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Adult children see no shame living with parents, survey finds

Today’s 20- and 30-year-olds who have "boomeranged" back home to live with their parents are largely satisfied with that arrangement and upbeat about their financial futures, a new study shows.

The report released Thursday by Pew Research Center found that 29% of those between the ages of 25 and 34 have lived at home at some point during the recent tough economy –- and large majorities say they are OK with that.

The study combines recent census data with opinion survey results to help draw a picture of young Americans who are living with their parents through their 20s and into their 30s.

This group of young people has been called the "boomerang generation" because so many left home for school or work, but bounced back into the nest, usually for economic reasons.

For many young people and their parents, it may be a mutually beneficial arrangement.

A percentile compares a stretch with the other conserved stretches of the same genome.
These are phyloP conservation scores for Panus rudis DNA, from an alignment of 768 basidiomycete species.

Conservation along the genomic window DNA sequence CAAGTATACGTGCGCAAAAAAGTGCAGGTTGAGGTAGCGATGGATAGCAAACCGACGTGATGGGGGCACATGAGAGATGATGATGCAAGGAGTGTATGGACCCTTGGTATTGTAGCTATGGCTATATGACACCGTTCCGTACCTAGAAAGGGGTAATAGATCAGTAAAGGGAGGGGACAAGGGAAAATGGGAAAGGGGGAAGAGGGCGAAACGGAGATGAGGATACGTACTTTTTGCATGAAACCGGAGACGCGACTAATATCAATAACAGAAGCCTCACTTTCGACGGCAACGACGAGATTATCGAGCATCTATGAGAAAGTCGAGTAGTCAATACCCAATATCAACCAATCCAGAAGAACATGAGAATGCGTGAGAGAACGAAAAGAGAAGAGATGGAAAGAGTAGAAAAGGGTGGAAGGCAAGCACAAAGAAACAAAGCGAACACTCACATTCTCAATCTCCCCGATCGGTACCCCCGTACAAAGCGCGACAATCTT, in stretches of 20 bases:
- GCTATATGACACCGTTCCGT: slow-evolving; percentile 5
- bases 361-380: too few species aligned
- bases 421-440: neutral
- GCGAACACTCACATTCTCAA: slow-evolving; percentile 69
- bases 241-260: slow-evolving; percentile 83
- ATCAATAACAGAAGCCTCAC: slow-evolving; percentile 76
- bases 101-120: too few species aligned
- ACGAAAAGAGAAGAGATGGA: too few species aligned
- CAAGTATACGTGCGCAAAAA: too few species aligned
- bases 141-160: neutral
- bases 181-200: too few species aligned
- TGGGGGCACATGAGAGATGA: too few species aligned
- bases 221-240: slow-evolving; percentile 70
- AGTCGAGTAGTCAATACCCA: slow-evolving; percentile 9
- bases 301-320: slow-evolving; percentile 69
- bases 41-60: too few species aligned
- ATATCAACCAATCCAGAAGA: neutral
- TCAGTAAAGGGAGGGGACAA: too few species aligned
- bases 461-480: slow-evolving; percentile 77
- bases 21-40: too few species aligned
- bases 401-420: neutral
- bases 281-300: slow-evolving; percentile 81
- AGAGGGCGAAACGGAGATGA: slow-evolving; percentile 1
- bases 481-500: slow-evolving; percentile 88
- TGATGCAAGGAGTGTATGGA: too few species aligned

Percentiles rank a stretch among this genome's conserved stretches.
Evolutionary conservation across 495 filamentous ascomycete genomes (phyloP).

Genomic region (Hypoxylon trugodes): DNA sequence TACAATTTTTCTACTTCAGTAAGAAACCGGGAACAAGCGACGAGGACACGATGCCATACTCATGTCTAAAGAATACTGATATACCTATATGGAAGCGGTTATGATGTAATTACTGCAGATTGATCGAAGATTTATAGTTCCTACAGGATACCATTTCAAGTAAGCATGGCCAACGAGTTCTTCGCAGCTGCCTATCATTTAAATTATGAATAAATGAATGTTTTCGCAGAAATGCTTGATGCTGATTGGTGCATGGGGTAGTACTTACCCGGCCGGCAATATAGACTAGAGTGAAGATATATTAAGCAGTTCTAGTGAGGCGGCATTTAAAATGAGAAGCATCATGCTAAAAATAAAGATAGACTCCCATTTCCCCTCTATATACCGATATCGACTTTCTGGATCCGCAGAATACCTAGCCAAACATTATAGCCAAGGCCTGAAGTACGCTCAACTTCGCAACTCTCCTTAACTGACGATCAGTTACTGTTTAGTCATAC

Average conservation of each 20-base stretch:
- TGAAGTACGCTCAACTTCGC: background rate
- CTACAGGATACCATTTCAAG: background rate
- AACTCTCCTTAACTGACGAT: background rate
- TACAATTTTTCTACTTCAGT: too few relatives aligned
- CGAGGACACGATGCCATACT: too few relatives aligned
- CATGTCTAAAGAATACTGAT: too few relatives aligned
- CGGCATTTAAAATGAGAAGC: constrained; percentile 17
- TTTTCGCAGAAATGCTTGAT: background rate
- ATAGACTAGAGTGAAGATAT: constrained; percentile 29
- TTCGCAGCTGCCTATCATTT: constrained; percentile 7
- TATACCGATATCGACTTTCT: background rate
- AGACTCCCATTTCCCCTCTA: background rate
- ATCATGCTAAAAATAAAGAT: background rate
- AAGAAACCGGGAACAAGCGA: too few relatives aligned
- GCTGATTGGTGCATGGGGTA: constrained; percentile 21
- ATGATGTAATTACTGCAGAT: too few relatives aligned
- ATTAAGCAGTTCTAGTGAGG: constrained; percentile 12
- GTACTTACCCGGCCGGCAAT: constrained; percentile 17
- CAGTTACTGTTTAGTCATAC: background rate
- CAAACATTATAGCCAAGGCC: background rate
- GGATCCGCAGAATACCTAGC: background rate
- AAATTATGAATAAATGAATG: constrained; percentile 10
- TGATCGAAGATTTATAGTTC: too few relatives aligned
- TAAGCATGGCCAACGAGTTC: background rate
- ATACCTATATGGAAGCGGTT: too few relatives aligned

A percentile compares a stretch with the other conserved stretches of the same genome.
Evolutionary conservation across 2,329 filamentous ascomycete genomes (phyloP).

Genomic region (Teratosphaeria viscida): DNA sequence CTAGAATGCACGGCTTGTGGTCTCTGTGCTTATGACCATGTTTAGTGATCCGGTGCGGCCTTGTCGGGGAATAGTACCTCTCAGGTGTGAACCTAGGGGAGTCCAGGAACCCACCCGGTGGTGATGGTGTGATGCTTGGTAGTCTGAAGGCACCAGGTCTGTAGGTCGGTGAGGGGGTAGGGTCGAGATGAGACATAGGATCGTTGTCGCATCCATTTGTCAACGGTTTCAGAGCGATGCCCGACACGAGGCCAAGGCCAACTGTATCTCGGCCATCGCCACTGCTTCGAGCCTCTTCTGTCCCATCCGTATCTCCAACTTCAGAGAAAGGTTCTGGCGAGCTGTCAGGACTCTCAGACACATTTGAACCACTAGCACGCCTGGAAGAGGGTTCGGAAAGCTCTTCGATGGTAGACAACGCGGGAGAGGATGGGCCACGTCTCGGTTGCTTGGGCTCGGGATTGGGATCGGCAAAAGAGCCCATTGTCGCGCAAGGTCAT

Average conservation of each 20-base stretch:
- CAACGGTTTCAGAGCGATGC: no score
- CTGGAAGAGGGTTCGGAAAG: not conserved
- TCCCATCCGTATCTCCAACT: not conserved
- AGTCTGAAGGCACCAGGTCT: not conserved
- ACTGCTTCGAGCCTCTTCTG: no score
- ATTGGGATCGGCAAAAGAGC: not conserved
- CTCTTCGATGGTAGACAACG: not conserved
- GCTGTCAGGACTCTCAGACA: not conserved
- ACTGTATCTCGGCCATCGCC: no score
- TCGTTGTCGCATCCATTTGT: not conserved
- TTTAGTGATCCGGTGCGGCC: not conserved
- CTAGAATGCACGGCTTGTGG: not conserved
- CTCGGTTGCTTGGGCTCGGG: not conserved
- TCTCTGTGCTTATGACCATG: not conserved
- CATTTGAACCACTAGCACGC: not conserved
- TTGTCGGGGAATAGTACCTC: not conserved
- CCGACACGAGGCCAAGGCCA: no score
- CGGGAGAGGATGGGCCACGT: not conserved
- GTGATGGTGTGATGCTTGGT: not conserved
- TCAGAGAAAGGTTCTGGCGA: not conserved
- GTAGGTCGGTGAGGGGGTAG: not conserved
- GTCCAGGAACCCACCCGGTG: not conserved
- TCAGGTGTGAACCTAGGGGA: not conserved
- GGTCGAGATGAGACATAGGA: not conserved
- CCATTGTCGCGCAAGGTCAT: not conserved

Most young adults say they are contributing to the household by paying rent, helping with expenses or doing chores.

"This suggests they’re not just freeloading at home but doing something of benefit to their parents," said Kim Parker, associate director of Pew’s Social and Demographic Trends Project and the report’s author.

And most don’t appear to be living the high life. Nearly 8 in 10 say they don’t have enough money to live the life they want yet, compared with 55% of their peers who aren’t living with their parents.

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-- Rebecca Trounson

 
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